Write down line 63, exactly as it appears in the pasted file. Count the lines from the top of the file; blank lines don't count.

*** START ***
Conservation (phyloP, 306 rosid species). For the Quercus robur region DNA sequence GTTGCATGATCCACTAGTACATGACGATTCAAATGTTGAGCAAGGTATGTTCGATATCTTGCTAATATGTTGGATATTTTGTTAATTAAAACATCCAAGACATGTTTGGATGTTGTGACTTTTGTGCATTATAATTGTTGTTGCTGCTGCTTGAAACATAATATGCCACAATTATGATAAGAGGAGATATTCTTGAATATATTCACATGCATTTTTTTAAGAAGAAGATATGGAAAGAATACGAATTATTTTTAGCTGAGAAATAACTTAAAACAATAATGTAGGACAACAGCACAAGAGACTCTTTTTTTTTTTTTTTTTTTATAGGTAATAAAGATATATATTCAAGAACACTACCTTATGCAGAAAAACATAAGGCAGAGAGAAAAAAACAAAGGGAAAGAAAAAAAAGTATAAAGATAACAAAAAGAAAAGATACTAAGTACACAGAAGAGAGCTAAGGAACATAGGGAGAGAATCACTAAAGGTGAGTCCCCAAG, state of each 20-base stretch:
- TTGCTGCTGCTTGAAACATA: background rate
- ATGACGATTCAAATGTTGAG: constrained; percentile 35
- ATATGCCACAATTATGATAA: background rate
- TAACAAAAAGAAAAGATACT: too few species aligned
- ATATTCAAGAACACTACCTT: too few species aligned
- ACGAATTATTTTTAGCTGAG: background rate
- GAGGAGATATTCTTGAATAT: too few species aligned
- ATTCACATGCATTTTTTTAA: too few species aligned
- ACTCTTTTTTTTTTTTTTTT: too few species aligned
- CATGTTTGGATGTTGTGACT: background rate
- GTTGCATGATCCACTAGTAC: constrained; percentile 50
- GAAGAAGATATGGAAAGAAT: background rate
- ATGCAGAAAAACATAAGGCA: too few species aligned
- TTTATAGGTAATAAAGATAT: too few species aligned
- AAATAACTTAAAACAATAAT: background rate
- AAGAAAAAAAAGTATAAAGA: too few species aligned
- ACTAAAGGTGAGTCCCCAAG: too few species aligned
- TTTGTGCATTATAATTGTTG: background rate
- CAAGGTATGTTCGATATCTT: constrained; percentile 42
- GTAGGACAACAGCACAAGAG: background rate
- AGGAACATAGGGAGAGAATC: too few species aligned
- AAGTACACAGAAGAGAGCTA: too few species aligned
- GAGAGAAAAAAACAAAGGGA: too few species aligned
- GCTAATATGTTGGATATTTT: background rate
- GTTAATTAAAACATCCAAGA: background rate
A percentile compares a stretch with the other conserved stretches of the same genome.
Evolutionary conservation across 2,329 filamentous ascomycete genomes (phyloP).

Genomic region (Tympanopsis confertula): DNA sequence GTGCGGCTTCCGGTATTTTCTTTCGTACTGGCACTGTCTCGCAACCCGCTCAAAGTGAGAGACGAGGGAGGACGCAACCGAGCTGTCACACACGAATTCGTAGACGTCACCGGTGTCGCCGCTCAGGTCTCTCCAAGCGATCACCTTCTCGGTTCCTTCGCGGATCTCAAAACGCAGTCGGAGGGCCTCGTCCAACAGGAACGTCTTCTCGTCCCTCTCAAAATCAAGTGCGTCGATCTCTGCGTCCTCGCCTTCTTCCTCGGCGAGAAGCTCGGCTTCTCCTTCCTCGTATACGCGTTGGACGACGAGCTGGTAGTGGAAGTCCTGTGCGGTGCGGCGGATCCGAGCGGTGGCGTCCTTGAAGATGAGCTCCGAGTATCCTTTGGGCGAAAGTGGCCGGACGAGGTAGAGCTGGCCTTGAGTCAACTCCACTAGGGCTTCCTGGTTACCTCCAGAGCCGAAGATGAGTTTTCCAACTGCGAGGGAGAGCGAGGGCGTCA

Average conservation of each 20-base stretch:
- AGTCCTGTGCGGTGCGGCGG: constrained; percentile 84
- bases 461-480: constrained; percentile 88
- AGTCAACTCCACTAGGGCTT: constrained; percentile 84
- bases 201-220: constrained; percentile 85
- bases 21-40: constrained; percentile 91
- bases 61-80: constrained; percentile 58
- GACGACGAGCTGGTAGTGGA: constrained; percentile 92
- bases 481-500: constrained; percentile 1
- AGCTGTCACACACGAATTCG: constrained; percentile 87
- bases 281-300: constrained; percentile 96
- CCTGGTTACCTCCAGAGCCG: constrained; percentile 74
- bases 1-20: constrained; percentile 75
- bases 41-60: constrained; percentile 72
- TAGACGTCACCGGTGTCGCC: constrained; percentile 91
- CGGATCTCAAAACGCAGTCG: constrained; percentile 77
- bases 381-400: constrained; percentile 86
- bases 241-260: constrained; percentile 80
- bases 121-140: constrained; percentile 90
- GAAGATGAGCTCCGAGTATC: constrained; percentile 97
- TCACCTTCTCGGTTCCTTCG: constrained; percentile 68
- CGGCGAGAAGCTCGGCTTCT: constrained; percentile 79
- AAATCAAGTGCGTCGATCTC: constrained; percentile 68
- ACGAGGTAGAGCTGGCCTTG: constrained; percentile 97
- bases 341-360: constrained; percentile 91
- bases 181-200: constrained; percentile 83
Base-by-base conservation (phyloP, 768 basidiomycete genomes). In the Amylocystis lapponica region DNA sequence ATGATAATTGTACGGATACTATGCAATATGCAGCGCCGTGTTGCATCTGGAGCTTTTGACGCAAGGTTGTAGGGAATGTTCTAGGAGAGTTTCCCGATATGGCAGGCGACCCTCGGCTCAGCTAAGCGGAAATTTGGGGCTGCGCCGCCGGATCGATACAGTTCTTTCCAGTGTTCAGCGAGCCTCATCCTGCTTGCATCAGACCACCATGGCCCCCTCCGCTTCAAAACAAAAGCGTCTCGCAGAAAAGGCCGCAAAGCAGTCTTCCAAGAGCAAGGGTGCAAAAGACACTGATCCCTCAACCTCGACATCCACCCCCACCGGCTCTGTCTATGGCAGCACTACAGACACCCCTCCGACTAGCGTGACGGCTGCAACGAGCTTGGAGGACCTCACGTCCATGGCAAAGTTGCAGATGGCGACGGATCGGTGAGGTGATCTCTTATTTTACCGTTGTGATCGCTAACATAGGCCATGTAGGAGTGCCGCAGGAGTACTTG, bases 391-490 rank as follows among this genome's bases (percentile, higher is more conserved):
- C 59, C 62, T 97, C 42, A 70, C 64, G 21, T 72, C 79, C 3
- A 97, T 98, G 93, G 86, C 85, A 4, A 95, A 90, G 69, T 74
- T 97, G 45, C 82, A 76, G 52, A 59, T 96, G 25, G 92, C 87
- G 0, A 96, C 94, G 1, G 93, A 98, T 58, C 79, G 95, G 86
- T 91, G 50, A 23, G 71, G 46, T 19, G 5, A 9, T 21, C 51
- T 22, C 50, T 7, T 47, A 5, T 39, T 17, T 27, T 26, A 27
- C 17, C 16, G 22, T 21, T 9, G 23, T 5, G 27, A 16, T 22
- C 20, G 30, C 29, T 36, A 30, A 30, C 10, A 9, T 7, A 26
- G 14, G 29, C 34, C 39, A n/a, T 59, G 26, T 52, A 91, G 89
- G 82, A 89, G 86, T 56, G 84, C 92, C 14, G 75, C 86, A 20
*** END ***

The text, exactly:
- C 17, C 16, G 22, T 21, T 9, G 23, T 5, G 27, A 16, T 22